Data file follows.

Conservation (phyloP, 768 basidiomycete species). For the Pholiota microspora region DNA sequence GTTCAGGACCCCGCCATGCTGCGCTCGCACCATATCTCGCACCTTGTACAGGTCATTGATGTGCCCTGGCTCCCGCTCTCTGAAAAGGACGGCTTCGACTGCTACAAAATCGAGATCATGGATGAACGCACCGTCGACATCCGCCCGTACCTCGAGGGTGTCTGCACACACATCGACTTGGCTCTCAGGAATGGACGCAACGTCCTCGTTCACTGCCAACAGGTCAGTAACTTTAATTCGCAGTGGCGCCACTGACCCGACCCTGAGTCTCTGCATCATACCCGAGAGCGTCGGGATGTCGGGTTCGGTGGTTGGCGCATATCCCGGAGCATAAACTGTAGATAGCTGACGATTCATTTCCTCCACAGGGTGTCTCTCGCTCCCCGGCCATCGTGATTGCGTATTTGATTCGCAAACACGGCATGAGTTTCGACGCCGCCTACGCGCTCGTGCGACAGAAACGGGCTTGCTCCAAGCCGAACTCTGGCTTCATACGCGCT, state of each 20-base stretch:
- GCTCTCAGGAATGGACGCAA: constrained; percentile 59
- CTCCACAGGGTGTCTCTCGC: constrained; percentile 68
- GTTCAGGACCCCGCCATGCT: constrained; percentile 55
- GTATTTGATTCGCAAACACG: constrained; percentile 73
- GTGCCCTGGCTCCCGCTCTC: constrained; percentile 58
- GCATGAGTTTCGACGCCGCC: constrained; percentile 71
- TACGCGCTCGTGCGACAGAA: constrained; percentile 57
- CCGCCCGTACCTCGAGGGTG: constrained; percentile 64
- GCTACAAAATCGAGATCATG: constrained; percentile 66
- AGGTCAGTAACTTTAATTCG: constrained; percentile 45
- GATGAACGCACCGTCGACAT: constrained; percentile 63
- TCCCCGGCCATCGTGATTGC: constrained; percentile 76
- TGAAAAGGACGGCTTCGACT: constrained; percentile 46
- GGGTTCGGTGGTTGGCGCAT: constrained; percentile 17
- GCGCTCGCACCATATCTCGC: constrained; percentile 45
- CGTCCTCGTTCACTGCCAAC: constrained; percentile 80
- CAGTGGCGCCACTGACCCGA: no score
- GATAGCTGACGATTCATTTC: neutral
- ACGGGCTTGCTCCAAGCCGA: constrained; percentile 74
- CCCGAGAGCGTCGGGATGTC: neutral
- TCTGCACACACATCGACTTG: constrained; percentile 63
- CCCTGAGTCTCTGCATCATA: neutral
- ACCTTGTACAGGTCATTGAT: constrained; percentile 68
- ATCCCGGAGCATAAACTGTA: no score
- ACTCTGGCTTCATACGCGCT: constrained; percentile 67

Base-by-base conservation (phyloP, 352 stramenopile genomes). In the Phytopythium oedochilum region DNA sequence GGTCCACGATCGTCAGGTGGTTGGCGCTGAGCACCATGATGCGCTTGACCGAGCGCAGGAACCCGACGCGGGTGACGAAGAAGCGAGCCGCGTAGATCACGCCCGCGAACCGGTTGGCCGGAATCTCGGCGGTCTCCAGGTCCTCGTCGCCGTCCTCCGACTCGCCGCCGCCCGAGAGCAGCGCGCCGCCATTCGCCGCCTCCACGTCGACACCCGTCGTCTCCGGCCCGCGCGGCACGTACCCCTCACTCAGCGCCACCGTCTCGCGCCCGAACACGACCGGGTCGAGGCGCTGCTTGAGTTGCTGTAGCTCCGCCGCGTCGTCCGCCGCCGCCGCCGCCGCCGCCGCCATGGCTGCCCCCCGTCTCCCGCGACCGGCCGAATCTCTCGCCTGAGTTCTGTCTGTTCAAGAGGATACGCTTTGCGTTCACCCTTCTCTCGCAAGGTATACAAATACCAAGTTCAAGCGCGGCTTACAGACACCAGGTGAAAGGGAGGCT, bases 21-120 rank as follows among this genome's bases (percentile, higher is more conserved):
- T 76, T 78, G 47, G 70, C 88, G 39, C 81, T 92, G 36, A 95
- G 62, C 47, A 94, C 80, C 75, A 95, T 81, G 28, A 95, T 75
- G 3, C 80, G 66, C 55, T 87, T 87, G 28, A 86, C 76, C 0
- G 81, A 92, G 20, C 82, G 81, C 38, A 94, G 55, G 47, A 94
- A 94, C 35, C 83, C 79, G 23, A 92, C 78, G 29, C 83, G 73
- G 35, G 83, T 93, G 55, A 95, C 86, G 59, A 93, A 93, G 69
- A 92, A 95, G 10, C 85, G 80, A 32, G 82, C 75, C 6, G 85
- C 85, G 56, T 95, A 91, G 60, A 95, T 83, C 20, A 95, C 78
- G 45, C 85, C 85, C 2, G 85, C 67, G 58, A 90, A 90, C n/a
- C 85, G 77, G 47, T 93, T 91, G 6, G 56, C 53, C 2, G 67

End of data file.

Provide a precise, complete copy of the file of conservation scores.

Conservation (phyloP, 768 basidiomycete species). For the Pholiota microspora region DNA sequence GTTCAGGACCCCGCCATGCTGCGCTCGCACCATATCTCGCACCTTGTACAGGTCATTGATGTGCCCTGGCTCCCGCTCTCTGAAAAGGACGGCTTCGACTGCTACAAAATCGAGATCATGGATGAACGCACCGTCGACATCCGCCCGTACCTCGAGGGTGTCTGCACACACATCGACTTGGCTCTCAGGAATGGACGCAACGTCCTCGTTCACTGCCAACAGGTCAGTAACTTTAATTCGCAGTGGCGCCACTGACCCGACCCTGAGTCTCTGCATCATACCCGAGAGCGTCGGGATGTCGGGTTCGGTGGTTGGCGCATATCCCGGAGCATAAACTGTAGATAGCTGACGATTCATTTCCTCCACAGGGTGTCTCTCGCTCCCCGGCCATCGTGATTGCGTATTTGATTCGCAAACACGGCATGAGTTTCGACGCCGCCTACGCGCTCGTGCGACAGAAACGGGCTTGCTCCAAGCCGAACTCTGGCTTCATACGCGCT, state of each 20-base stretch:
- GCTCTCAGGAATGGACGCAA: constrained; percentile 59
- CTCCACAGGGTGTCTCTCGC: constrained; percentile 68
- GTTCAGGACCCCGCCATGCT: constrained; percentile 55
- GTATTTGATTCGCAAACACG: constrained; percentile 73
- GTGCCCTGGCTCCCGCTCTC: constrained; percentile 58
- GCATGAGTTTCGACGCCGCC: constrained; percentile 71
- TACGCGCTCGTGCGACAGAA: constrained; percentile 57
- CCGCCCGTACCTCGAGGGTG: constrained; percentile 64
- GCTACAAAATCGAGATCATG: constrained; percentile 66
- AGGTCAGTAACTTTAATTCG: constrained; percentile 45
- GATGAACGCACCGTCGACAT: constrained; percentile 63
- TCCCCGGCCATCGTGATTGC: constrained; percentile 76
- TGAAAAGGACGGCTTCGACT: constrained; percentile 46
- GGGTTCGGTGGTTGGCGCAT: constrained; percentile 17
- GCGCTCGCACCATATCTCGC: constrained; percentile 45
- CGTCCTCGTTCACTGCCAAC: constrained; percentile 80
- CAGTGGCGCCACTGACCCGA: no score
- GATAGCTGACGATTCATTTC: neutral
- ACGGGCTTGCTCCAAGCCGA: constrained; percentile 74
- CCCGAGAGCGTCGGGATGTC: neutral
- TCTGCACACACATCGACTTG: constrained; percentile 63
- CCCTGAGTCTCTGCATCATA: neutral
- ACCTTGTACAGGTCATTGAT: constrained; percentile 68
- ATCCCGGAGCATAAACTGTA: no score
- ACTCTGGCTTCATACGCGCT: constrained; percentile 67

Base-by-base conservation (phyloP, 352 stramenopile genomes). In the Phytopythium oedochilum region DNA sequence GGTCCACGATCGTCAGGTGGTTGGCGCTGAGCACCATGATGCGCTTGACCGAGCGCAGGAACCCGACGCGGGTGACGAAGAAGCGAGCCGCGTAGATCACGCCCGCGAACCGGTTGGCCGGAATCTCGGCGGTCTCCAGGTCCTCGTCGCCGTCCTCCGACTCGCCGCCGCCCGAGAGCAGCGCGCCGCCATTCGCCGCCTCCACGTCGACACCCGTCGTCTCCGGCCCGCGCGGCACGTACCCCTCACTCAGCGCCACCGTCTCGCGCCCGAACACGACCGGGTCGAGGCGCTGCTTGAGTTGCTGTAGCTCCGCCGCGTCGTCCGCCGCCGCCGCCGCCGCCGCCGCCATGGCTGCCCCCCGTCTCCCGCGACCGGCCGAATCTCTCGCCTGAGTTCTGTCTGTTCAAGAGGATACGCTTTGCGTTCACCCTTCTCTCGCAAGGTATACAAATACCAAGTTCAAGCGCGGCTTACAGACACCAGGTGAAAGGGAGGCT, bases 21-120 rank as follows among this genome's bases (percentile, higher is more conserved):
- T 76, T 78, G 47, G 70, C 88, G 39, C 81, T 92, G 36, A 95
- G 62, C 47, A 94, C 80, C 75, A 95, T 81, G 28, A 95, T 75
- G 3, C 80, G 66, C 55, T 87, T 87, G 28, A 86, C 76, C 0
- G 81, A 92, G 20, C 82, G 81, C 38, A 94, G 55, G 47, A 94
- A 94, C 35, C 83, C 79, G 23, A 92, C 78, G 29, C 83, G 73
- G 35, G 83, T 93, G 55, A 95, C 86, G 59, A 93, A 93, G 69
- A 92, A 95, G 10, C 85, G 80, A 32, G 82, C 75, C 6, G 85
- C 85, G 56, T 95, A 91, G 60, A 95, T 83, C 20, A 95, C 78
- G 45, C 85, C 85, C 2, G 85, C 67, G 58, A 90, A 90, C n/a
- C 85, G 77, G 47, T 93, T 91, G 6, G 56, C 53, C 2, G 67